Recordings by early Hollywood figures such as Charlie Chaplin, Buster Keaton, Lupe Velez, Bebe Daniels, Clara Bow, Norma Talmadge, Rudolph Valentino, Gloria Swanson and Joan Crawford are also streamed. So are recordings by later stars Buddy Rogers, Claudette Colbert, David Manners, Jean Harlow, Paulette Goddard, Barbara Stanwyck, and Dorothy Lamour. A few of the European actors and actresses heard on the station are Brigitte Helm, Camilla Horn, Anny Ondra, Conrad Veidt, Pola Negri, and Marlene Dietrich (notably her early German-language recordings).

Gloria Swanson is one of the many silent and early film stars featured on RadioLulu.

Among others, Janet Gaynor and Charles Farrell are heard singing the classic “If I Had A Talking Picture Of You,” one of a number of movie-related songs heard on RadioLulu. There’s also “Take Your Girlie to the Movies,” “At the Moving Picture Ball,” “Hollywood Stomp” and “Hooray for Hollywood,” as well as rare vintage songs about Chaplin, Garbo, Keaton, and Zasu Pitts. And don’t miss H. Robinson Cleaver’s “Grace Moore Medley”, Fred Bird & Luigi Bernauer’s “Hallo Hallo Hier Radio”, and Jack Hylton and His Orchestra’s “My brother makes the noises for the talkies”.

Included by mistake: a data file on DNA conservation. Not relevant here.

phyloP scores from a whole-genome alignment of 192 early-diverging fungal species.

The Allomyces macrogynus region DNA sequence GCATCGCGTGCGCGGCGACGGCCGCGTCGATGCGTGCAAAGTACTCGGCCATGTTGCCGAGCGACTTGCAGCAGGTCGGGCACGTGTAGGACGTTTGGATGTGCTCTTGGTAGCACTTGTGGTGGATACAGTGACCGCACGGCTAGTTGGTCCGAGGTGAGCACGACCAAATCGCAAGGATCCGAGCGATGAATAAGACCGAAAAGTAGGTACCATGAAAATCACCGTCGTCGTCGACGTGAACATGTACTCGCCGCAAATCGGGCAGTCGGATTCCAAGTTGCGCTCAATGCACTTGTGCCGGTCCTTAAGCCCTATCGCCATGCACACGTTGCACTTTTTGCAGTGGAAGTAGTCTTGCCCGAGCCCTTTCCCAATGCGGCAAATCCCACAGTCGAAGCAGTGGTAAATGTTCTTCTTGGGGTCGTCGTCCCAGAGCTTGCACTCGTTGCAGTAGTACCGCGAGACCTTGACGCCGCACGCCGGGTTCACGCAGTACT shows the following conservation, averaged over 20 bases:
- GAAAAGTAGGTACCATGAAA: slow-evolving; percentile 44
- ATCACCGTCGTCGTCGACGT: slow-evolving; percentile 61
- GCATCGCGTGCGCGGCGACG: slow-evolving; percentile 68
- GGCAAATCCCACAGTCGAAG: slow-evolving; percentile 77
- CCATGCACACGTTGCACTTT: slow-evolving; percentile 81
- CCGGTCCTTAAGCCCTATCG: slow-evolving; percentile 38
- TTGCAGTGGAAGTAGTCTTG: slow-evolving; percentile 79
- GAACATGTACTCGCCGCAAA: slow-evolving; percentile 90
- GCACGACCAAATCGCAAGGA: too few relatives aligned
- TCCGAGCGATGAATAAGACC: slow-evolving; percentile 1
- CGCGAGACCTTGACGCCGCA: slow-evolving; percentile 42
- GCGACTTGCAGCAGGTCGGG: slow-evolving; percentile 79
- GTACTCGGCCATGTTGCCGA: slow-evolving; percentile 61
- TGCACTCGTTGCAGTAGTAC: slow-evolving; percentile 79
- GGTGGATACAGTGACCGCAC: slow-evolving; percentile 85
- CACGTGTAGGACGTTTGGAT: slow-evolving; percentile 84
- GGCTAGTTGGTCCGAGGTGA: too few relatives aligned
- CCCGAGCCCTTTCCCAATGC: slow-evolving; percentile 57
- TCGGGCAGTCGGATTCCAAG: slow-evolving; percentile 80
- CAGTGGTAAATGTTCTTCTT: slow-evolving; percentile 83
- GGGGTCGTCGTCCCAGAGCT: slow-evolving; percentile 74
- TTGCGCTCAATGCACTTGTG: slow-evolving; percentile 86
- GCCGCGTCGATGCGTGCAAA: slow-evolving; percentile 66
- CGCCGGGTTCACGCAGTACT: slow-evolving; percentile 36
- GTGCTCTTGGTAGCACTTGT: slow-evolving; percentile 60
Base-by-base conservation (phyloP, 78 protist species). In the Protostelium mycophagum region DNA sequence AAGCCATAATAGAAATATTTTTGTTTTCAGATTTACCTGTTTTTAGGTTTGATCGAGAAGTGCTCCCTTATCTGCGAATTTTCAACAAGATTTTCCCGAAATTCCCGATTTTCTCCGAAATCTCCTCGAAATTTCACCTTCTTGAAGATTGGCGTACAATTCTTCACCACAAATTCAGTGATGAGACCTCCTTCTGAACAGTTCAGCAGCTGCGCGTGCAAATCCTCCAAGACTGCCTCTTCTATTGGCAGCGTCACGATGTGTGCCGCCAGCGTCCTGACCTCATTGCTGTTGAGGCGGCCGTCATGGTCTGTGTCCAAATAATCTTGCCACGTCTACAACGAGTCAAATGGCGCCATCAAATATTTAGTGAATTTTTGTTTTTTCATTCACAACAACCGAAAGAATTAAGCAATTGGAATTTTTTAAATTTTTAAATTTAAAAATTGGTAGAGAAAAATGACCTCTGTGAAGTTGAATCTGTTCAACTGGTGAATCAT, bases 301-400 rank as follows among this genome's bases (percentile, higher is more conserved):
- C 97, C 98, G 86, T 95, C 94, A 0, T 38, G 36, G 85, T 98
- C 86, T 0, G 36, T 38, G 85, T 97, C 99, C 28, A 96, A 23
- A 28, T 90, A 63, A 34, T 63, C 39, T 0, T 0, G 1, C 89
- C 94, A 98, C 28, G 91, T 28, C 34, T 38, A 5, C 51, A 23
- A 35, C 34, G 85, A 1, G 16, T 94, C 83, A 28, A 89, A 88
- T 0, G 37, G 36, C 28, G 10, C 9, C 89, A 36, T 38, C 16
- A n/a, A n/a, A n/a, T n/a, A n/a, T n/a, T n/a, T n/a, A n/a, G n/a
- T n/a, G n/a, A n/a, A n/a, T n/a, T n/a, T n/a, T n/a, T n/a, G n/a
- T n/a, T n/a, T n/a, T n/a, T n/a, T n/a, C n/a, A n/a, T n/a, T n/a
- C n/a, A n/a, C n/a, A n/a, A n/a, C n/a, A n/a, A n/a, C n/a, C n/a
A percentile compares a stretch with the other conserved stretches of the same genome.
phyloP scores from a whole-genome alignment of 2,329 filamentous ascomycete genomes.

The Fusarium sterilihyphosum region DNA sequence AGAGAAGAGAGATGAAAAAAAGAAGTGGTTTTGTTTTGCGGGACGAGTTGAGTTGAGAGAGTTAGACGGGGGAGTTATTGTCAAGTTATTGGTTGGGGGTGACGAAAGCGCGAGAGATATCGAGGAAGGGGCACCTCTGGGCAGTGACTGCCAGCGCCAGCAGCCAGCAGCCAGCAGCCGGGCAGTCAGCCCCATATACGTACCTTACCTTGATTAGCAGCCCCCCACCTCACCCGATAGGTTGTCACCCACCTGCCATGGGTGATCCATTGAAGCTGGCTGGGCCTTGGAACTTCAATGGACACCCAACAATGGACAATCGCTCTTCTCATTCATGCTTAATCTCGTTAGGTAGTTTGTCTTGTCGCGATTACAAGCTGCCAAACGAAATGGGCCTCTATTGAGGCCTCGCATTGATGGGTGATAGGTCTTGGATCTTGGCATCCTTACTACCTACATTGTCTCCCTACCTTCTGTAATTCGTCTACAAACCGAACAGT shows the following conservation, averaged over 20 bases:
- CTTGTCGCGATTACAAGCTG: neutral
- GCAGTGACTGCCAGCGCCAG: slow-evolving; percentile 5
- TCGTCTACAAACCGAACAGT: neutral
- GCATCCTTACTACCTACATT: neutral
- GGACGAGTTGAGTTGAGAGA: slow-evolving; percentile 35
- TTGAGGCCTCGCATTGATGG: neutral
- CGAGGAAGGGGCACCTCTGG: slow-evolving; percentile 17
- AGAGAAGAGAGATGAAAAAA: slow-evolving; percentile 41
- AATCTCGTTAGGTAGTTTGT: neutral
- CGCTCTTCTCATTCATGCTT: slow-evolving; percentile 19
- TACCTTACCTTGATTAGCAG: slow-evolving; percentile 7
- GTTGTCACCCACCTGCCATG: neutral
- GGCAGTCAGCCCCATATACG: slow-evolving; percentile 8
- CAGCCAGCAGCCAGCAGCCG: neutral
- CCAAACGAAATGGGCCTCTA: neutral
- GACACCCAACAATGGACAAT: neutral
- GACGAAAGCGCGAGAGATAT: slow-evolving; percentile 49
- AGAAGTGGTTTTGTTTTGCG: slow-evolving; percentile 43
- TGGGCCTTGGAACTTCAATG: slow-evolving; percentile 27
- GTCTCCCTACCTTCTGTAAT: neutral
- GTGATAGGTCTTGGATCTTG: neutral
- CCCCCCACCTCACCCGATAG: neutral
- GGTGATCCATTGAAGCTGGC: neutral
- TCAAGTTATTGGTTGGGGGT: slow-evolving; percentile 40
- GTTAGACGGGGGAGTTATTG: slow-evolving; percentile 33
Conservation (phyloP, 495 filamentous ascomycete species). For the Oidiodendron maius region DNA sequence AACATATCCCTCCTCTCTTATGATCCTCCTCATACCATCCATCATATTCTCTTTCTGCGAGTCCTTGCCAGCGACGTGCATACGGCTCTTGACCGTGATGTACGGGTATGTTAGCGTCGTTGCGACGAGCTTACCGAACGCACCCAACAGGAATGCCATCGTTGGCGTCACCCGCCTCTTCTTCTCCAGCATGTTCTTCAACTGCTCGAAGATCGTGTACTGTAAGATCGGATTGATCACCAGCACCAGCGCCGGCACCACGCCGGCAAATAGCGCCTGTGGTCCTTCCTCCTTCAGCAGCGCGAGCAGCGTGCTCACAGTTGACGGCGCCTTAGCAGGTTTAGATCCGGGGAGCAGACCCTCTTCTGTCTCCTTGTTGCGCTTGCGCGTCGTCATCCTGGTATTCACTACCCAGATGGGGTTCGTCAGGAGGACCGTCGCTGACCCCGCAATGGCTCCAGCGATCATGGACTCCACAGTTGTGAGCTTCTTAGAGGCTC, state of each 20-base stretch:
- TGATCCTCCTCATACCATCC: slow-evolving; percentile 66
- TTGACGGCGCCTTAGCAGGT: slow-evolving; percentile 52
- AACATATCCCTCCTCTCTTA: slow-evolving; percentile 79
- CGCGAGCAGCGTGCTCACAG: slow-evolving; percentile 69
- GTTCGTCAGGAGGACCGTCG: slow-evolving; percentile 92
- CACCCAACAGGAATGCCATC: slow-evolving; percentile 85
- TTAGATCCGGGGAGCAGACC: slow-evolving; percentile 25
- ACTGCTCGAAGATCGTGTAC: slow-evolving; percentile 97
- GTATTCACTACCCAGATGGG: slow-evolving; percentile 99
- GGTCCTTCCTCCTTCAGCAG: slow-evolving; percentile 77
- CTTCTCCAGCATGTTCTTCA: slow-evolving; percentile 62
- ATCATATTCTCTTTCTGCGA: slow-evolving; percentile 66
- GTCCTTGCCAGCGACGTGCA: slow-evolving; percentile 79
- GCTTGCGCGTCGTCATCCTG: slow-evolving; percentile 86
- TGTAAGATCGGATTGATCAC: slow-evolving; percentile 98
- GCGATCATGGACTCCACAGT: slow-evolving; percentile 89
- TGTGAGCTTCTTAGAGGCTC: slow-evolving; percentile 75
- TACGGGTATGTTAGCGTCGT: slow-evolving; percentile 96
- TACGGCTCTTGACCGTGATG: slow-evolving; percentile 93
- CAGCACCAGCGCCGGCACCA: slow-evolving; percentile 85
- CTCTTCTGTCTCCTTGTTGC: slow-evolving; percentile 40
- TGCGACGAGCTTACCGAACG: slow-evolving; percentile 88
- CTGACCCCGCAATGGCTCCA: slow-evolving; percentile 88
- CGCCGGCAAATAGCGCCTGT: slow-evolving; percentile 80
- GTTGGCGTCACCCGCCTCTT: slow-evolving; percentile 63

What else is heard on RadioLulu? Tune in to hear Constance Bennett sing “Boulevard of Broken Dreams”, or Alice White & Blanche Sweet sing “There’s A Tear For Every Smile in Hollywood” (from the soundtrack to Showgirl in Hollywood). The Waldorf-Astoria Dance Orchestra perform “The Vamp”, Nate Shilkret plays “Flapperette”, and Marion Harris sings “I’m a Jazz Vampire”. Regulations regarding radio station identification are given by none other than Cary Grant, co-star of the 1937 Brooks’ film, When You’re in Love.